A search for solutions

To bolster homeland security, a groundswell has formed in the nation's

capital to spend large sums of money on information technology. That raises

several serious issues.

But equally important as the funding is the strong political will that

has mounted behind many of these initiatives. Often, will is a far more

precious commodity in Washington, D.C., than money. Large supplies of it

will be crucial if agencies are to buck a tradition in which cooperation

has been lacking and instead begin to share information and resources using

the kinds of technologies discussed in this special report.

Before giving in to the impulse to throw money at the problem, we should examine the implications of doing so. In the eyes of Faisal Hoque, chief executive officer of Enamics Inc. -- a company that helps organizations align their technology investments with their

business objectives -- the government faces a situation similar to the one businesses confronted during the dot-com craze a couple of years ago.

At that time, business leaders felt great pressure to join the so-called

New Economy, and the price of admission was mastery of new technologies

that promised to innovate their businesses. However, without a road map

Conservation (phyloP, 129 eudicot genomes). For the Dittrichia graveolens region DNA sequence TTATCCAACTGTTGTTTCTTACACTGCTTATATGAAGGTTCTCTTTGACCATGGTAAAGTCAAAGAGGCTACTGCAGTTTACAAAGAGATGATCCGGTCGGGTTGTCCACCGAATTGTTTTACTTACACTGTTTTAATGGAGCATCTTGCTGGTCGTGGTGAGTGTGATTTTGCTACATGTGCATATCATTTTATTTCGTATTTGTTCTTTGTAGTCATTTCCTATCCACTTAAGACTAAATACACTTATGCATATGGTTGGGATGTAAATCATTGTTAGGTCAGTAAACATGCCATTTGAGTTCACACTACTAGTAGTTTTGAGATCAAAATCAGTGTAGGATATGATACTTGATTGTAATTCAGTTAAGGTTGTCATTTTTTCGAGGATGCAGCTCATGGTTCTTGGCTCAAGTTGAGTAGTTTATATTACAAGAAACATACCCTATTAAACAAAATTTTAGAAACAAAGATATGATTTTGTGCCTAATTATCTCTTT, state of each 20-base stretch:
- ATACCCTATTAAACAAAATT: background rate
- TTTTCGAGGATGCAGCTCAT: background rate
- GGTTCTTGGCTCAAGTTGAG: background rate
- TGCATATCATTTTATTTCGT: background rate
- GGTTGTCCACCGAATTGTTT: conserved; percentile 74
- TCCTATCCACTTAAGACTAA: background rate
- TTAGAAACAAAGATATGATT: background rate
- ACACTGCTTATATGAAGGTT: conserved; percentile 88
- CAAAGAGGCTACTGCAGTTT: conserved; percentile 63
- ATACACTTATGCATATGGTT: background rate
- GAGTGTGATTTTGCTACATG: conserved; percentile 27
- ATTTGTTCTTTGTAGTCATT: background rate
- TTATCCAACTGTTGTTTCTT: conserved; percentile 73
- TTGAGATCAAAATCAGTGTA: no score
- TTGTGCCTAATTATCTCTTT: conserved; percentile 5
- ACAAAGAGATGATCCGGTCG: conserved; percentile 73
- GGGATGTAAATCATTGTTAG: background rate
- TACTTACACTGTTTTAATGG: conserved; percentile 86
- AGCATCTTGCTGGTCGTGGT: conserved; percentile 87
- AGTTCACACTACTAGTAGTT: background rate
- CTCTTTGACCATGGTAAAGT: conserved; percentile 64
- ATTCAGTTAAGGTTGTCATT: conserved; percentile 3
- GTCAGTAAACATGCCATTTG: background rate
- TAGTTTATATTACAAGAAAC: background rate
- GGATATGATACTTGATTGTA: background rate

showing how these technologies would align with — or against — corporate

strategy, the results were predictably mixed, according to Hoque.

Now the stakes are dramatically higher as the government seeks to adopt

technologies that can help it wage a more effective fight against terrorism.

But absent a clear understanding of what information is needed for this

mission, where some information might already exist and how to facilitate

true cross-agency collaboration, the government can expect mixed results

from technology investments, at a potentially perilous cost.

The new federal Office of Homeland Security could be the key. The office

doesn't need to supply the money or the people to deploy agency systems

or to micromanage them. Instead, it needs to provide a unified vision of

how the parts can work together without unnecessary duplication. The office

should be given the clout and resources to do this important job.

The office also can help with other difficult issues. Among the technologies

proposed for possible roles in homeland security are several that have drawn

the attention of privacy advocates. National identification cards, expanded

use of Internet wiretaps and facial-recognition scanners installed at airports

are just some recent ideas that have privacy implications.

The Office of Homeland Security may be able to help inform a much broader

discussion by presenting information and proposals for debate so acceptable

choices can be made.


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